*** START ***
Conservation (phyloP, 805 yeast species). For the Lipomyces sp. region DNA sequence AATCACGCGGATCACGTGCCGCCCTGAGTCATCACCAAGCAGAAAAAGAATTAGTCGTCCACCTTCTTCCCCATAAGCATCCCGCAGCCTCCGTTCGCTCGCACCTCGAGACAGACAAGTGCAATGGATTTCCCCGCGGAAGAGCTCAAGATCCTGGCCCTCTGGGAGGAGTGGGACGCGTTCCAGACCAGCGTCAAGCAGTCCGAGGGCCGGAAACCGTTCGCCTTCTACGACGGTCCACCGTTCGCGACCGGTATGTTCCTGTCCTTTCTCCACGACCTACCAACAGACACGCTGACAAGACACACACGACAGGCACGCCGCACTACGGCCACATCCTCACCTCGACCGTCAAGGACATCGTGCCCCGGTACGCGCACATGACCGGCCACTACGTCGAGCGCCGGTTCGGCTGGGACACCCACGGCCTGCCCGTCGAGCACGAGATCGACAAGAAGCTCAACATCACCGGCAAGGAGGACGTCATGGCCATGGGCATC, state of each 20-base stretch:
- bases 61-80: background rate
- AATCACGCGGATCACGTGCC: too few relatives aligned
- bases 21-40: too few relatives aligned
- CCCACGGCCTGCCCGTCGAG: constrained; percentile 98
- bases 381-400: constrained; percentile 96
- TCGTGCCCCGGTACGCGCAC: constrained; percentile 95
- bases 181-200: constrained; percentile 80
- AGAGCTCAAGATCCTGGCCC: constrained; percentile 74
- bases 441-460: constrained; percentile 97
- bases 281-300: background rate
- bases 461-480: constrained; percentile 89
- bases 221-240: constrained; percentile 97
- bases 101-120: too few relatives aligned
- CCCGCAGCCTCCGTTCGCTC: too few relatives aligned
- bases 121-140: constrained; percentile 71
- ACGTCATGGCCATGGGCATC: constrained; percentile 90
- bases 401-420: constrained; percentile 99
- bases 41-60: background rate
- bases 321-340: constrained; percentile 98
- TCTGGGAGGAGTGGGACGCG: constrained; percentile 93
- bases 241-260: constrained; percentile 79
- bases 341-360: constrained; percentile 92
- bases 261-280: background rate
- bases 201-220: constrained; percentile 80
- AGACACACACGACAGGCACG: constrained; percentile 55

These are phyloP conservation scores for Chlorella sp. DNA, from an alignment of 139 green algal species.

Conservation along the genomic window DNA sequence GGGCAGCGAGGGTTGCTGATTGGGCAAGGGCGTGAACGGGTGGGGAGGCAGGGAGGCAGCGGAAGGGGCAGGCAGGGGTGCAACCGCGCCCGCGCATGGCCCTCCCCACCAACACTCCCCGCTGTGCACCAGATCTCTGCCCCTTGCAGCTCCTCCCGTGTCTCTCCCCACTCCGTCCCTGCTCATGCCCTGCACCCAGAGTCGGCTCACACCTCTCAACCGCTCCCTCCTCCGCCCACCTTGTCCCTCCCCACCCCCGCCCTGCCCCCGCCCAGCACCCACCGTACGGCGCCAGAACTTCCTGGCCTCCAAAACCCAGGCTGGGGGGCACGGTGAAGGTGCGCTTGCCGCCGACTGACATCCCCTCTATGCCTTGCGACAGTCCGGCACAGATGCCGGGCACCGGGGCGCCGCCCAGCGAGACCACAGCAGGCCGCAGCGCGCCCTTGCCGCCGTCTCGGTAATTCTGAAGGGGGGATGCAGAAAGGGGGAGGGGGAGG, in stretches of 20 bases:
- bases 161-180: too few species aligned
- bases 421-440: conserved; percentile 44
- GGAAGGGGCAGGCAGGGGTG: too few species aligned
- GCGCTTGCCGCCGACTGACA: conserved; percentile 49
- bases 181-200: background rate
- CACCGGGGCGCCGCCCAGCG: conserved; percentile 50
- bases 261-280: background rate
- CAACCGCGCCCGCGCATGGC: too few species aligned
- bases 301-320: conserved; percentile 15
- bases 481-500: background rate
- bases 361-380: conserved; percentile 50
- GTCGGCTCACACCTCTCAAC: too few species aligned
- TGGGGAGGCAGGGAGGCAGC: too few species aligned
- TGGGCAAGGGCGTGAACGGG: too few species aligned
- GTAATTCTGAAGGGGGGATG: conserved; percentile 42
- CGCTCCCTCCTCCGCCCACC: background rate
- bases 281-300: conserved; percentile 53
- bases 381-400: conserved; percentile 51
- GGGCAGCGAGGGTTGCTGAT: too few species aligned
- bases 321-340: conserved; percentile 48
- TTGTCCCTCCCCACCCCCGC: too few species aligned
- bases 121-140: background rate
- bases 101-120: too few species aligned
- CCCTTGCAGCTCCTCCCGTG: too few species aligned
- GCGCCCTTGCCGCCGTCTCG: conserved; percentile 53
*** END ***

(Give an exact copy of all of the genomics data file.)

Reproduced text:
Conservation (phyloP, 805 yeast species). For the Lipomyces sp. region DNA sequence AATCACGCGGATCACGTGCCGCCCTGAGTCATCACCAAGCAGAAAAAGAATTAGTCGTCCACCTTCTTCCCCATAAGCATCCCGCAGCCTCCGTTCGCTCGCACCTCGAGACAGACAAGTGCAATGGATTTCCCCGCGGAAGAGCTCAAGATCCTGGCCCTCTGGGAGGAGTGGGACGCGTTCCAGACCAGCGTCAAGCAGTCCGAGGGCCGGAAACCGTTCGCCTTCTACGACGGTCCACCGTTCGCGACCGGTATGTTCCTGTCCTTTCTCCACGACCTACCAACAGACACGCTGACAAGACACACACGACAGGCACGCCGCACTACGGCCACATCCTCACCTCGACCGTCAAGGACATCGTGCCCCGGTACGCGCACATGACCGGCCACTACGTCGAGCGCCGGTTCGGCTGGGACACCCACGGCCTGCCCGTCGAGCACGAGATCGACAAGAAGCTCAACATCACCGGCAAGGAGGACGTCATGGCCATGGGCATC, state of each 20-base stretch:
- bases 61-80: background rate
- AATCACGCGGATCACGTGCC: too few relatives aligned
- bases 21-40: too few relatives aligned
- CCCACGGCCTGCCCGTCGAG: constrained; percentile 98
- bases 381-400: constrained; percentile 96
- TCGTGCCCCGGTACGCGCAC: constrained; percentile 95
- bases 181-200: constrained; percentile 80
- AGAGCTCAAGATCCTGGCCC: constrained; percentile 74
- bases 441-460: constrained; percentile 97
- bases 281-300: background rate
- bases 461-480: constrained; percentile 89
- bases 221-240: constrained; percentile 97
- bases 101-120: too few relatives aligned
- CCCGCAGCCTCCGTTCGCTC: too few relatives aligned
- bases 121-140: constrained; percentile 71
- ACGTCATGGCCATGGGCATC: constrained; percentile 90
- bases 401-420: constrained; percentile 99
- bases 41-60: background rate
- bases 321-340: constrained; percentile 98
- TCTGGGAGGAGTGGGACGCG: constrained; percentile 93
- bases 241-260: constrained; percentile 79
- bases 341-360: constrained; percentile 92
- bases 261-280: background rate
- bases 201-220: constrained; percentile 80
- AGACACACACGACAGGCACG: constrained; percentile 55

These are phyloP conservation scores for Chlorella sp. DNA, from an alignment of 139 green algal species.

Conservation along the genomic window DNA sequence GGGCAGCGAGGGTTGCTGATTGGGCAAGGGCGTGAACGGGTGGGGAGGCAGGGAGGCAGCGGAAGGGGCAGGCAGGGGTGCAACCGCGCCCGCGCATGGCCCTCCCCACCAACACTCCCCGCTGTGCACCAGATCTCTGCCCCTTGCAGCTCCTCCCGTGTCTCTCCCCACTCCGTCCCTGCTCATGCCCTGCACCCAGAGTCGGCTCACACCTCTCAACCGCTCCCTCCTCCGCCCACCTTGTCCCTCCCCACCCCCGCCCTGCCCCCGCCCAGCACCCACCGTACGGCGCCAGAACTTCCTGGCCTCCAAAACCCAGGCTGGGGGGCACGGTGAAGGTGCGCTTGCCGCCGACTGACATCCCCTCTATGCCTTGCGACAGTCCGGCACAGATGCCGGGCACCGGGGCGCCGCCCAGCGAGACCACAGCAGGCCGCAGCGCGCCCTTGCCGCCGTCTCGGTAATTCTGAAGGGGGGATGCAGAAAGGGGGAGGGGGAGG, in stretches of 20 bases:
- bases 161-180: too few species aligned
- bases 421-440: conserved; percentile 44
- GGAAGGGGCAGGCAGGGGTG: too few species aligned
- GCGCTTGCCGCCGACTGACA: conserved; percentile 49
- bases 181-200: background rate
- CACCGGGGCGCCGCCCAGCG: conserved; percentile 50
- bases 261-280: background rate
- CAACCGCGCCCGCGCATGGC: too few species aligned
- bases 301-320: conserved; percentile 15
- bases 481-500: background rate
- bases 361-380: conserved; percentile 50
- GTCGGCTCACACCTCTCAAC: too few species aligned
- TGGGGAGGCAGGGAGGCAGC: too few species aligned
- TGGGCAAGGGCGTGAACGGG: too few species aligned
- GTAATTCTGAAGGGGGGATG: conserved; percentile 42
- CGCTCCCTCCTCCGCCCACC: background rate
- bases 281-300: conserved; percentile 53
- bases 381-400: conserved; percentile 51
- GGGCAGCGAGGGTTGCTGAT: too few species aligned
- bases 321-340: conserved; percentile 48
- TTGTCCCTCCCCACCCCCGC: too few species aligned
- bases 121-140: background rate
- bases 101-120: too few species aligned
- CCCTTGCAGCTCCTCCCGTG: too few species aligned
- GCGCCCTTGCCGCCGTCTCG: conserved; percentile 53